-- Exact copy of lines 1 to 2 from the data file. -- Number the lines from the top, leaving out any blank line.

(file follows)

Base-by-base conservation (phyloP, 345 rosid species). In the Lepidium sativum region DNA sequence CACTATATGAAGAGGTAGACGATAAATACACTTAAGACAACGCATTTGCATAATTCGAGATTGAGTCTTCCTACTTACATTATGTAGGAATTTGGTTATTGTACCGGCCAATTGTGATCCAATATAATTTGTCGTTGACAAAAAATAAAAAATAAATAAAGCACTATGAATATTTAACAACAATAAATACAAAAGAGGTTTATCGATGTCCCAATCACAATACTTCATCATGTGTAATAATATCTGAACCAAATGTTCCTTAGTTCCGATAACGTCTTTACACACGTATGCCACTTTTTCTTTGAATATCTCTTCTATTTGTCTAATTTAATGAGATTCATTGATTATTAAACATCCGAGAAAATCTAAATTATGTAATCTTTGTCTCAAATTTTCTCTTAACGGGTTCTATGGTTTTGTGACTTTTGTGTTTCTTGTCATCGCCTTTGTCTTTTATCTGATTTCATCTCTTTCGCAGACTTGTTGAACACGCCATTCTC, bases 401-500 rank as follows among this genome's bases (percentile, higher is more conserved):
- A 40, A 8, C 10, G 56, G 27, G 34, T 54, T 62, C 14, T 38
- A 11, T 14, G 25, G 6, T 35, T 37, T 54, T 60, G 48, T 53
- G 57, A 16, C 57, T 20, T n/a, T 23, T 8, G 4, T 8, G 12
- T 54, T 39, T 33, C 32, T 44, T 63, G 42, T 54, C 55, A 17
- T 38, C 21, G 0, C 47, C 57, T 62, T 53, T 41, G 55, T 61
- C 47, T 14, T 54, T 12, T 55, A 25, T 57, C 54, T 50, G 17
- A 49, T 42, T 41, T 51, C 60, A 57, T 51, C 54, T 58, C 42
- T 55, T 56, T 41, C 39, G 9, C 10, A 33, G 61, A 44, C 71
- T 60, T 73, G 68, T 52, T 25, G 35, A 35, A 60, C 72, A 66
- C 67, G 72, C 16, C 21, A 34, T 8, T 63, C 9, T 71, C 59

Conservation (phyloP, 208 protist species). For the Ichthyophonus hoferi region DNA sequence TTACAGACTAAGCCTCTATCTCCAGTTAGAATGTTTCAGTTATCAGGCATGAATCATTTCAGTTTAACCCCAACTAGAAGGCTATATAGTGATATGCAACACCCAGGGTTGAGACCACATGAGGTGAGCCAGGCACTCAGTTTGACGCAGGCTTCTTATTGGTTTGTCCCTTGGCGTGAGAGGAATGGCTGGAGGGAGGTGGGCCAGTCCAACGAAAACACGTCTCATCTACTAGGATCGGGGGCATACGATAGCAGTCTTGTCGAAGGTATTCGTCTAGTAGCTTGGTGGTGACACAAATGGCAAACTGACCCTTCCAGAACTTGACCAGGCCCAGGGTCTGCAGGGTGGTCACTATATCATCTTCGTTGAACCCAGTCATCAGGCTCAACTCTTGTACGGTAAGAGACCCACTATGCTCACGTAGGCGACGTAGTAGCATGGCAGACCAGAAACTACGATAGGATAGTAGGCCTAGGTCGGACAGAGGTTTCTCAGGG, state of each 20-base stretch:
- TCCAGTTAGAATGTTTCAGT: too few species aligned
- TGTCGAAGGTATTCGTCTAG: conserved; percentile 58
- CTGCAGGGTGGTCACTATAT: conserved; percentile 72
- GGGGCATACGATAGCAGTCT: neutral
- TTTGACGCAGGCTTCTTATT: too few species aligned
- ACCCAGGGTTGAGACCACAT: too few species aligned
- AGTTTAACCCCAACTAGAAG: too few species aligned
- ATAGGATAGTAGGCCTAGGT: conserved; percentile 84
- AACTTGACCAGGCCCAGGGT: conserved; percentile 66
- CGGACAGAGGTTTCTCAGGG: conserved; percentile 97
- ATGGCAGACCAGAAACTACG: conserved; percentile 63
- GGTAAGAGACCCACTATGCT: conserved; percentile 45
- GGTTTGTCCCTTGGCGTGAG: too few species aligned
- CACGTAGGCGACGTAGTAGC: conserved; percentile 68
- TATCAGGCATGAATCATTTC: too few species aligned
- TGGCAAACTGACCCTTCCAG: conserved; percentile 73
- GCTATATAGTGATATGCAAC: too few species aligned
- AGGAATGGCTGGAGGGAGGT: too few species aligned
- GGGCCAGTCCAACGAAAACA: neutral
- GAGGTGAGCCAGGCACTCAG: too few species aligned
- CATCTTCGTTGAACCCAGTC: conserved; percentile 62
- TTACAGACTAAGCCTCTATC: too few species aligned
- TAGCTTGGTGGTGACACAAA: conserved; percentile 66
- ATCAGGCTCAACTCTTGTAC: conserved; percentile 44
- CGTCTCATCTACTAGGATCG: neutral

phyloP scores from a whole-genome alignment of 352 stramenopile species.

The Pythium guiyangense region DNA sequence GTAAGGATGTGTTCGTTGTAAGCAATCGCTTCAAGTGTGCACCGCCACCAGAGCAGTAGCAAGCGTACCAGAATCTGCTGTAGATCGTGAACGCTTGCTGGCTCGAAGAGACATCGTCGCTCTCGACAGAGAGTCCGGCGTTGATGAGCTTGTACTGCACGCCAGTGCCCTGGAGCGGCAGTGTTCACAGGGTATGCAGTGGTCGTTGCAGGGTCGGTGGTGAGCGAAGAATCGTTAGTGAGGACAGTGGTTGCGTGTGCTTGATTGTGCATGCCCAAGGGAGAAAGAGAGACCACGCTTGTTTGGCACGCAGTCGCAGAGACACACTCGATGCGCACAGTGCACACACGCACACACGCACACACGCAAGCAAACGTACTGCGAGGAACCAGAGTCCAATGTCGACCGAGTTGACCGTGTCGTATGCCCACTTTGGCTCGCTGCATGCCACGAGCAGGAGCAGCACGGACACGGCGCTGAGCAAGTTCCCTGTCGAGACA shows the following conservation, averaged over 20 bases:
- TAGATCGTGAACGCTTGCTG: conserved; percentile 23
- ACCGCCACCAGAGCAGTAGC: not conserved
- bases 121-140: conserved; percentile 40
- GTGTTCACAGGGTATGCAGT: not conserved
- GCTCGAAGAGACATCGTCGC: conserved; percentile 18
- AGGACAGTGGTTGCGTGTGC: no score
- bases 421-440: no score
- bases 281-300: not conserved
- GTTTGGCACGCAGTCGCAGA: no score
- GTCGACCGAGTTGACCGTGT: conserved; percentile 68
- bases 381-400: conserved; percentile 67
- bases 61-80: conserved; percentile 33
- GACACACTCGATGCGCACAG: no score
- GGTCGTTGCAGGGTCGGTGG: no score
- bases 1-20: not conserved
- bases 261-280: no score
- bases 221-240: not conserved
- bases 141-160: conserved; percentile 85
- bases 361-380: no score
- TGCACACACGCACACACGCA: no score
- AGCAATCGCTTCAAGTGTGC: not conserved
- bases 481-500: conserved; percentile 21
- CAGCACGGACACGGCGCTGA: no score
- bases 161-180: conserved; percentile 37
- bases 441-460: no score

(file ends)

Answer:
Base-by-base conservation (phyloP, 345 rosid species). In the Lepidium sativum region DNA sequence CACTATATGAAGAGGTAGACGATAAATACACTTAAGACAACGCATTTGCATAATTCGAGATTGAGTCTTCCTACTTACATTATGTAGGAATTTGGTTATTGTACCGGCCAATTGTGATCCAATATAATTTGTCGTTGACAAAAAATAAAAAATAAATAAAGCACTATGAATATTTAACAACAATAAATACAAAAGAGGTTTATCGATGTCCCAATCACAATACTTCATCATGTGTAATAATATCTGAACCAAATGTTCCTTAGTTCCGATAACGTCTTTACACACGTATGCCACTTTTTCTTTGAATATCTCTTCTATTTGTCTAATTTAATGAGATTCATTGATTATTAAACATCCGAGAAAATCTAAATTATGTAATCTTTGTCTCAAATTTTCTCTTAACGGGTTCTATGGTTTTGTGACTTTTGTGTTTCTTGTCATCGCCTTTGTCTTTTATCTGATTTCATCTCTTTCGCAGACTTGTTGAACACGCCATTCTC, bases 401-500 rank as follows among this genome's bases (percentile, higher is more conserved):
- A 40, A 8, C 10, G 56, G 27, G 34, T 54, T 62, C 14, T 38